Gender in African women's writing: identity, sexuality, and difference

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Indiana University Press, 1997 - Literary Criticism - 188 pages
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"This is a cogent analysis of the complexities of gender in the work of nine contemporary Anglophone and Francophone novelists.... offers illuminating interpretations of worthy writers... " -- Multicultural Review

"This book reaffirms Bessie Head's remark that books are a tool, in this case a tool that allows readers to understand better the rich lives and the condition of African women. Excellent notes and a rich bibliography." -- Choice

"... a college-level analysis which will appeal to any interested in African studies and literature." -- The Bookwatch

This book applies gender as a category of analysis to the works of nine sub-Saharan women writers: Aidoo, Bá, Beyala, Dangarembga, Emecheta, Head, Liking, Tlali, and Zanga Tsogo. The author appropriates western feminist theories of gender in an African literary context, and in the process, she finds and names critical theory that is African, indigenous, self-determining, which she then melds with western feminist theory and comes out with an over-arching theory that enriches western, post-colonial and African critical perspectives.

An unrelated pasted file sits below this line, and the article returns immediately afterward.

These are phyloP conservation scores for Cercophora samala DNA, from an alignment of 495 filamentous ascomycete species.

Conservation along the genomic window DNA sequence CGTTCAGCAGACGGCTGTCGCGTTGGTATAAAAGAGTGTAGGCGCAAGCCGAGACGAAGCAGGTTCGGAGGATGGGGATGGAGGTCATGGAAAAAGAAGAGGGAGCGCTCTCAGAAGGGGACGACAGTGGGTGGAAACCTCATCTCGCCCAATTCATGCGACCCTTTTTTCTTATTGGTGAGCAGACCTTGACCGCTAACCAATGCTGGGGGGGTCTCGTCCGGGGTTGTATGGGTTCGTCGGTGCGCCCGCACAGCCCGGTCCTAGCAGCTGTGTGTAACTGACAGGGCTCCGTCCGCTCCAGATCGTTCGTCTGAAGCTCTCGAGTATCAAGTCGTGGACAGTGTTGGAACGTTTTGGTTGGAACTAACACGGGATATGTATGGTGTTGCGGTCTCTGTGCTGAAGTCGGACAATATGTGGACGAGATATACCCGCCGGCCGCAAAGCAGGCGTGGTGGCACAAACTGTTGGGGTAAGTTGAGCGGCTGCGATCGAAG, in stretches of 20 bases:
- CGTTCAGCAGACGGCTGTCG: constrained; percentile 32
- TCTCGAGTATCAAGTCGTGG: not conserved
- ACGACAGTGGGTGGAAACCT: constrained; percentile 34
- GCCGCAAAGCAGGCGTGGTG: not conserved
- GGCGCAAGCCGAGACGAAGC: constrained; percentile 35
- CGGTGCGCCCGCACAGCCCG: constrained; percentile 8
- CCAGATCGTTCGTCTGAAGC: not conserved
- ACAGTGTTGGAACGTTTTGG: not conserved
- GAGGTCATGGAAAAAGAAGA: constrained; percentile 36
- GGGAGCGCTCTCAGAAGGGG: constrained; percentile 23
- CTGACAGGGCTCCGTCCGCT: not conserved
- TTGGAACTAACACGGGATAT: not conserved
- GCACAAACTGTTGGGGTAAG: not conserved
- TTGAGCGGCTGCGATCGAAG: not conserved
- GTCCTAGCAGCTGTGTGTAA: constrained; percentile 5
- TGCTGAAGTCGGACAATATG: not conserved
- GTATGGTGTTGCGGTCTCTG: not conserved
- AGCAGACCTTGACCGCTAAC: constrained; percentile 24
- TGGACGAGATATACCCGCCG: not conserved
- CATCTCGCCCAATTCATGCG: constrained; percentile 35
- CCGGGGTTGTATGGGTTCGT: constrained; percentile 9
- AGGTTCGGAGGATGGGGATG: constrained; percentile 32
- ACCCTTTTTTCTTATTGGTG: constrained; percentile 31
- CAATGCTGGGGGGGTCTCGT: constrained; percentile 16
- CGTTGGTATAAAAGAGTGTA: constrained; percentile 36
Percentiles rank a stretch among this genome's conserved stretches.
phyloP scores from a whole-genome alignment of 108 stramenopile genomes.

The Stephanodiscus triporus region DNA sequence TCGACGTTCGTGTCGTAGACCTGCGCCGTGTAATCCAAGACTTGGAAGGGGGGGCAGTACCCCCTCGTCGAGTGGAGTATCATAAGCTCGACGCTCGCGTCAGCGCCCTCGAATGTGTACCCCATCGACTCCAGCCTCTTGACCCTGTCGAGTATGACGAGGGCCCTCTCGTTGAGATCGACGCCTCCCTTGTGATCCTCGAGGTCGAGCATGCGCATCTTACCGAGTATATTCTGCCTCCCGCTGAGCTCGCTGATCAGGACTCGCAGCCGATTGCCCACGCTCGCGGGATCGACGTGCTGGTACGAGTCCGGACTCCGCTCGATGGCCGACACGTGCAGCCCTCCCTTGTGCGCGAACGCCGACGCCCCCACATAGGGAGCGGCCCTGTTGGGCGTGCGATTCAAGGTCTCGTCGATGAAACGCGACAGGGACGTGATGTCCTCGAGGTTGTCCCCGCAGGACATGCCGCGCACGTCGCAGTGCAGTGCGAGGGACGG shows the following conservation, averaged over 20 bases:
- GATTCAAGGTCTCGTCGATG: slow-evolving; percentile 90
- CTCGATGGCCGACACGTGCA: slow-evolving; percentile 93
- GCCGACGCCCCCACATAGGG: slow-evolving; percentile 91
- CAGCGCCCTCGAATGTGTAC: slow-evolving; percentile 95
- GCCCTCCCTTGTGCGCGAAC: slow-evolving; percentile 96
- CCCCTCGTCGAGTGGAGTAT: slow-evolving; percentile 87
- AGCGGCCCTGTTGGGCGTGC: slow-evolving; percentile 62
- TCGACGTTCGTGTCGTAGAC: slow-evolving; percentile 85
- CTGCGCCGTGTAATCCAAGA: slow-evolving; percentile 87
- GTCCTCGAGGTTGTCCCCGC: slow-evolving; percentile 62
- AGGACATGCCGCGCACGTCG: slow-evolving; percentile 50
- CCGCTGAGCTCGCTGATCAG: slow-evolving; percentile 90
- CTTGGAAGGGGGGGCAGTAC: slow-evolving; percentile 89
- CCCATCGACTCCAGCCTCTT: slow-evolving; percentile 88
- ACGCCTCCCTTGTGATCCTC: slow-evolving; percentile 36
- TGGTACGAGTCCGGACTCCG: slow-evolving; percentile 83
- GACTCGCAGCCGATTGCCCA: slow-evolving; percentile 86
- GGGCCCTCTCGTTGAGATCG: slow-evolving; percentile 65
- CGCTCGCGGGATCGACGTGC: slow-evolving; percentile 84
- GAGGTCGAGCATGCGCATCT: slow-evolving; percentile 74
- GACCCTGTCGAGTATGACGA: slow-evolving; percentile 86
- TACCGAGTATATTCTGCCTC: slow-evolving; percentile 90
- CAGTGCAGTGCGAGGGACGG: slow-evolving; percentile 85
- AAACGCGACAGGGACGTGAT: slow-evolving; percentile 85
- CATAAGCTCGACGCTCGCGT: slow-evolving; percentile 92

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Contents

Introduction
1
Womens Writing
16
African Womens Writing as a Weapon
148
Copyright

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About the author (1997)

Juliana Makuchi Nfah-Abbenyi, Assistant Professor of English & Post-Colonial Literature, University of Southern Mississippi, has contributed essays to Postcolonial African Writers: A Bio-Bibliographical Sourcebook, Oral Literature in Africa Today, and Womanhood and (M)othering in African Literature.

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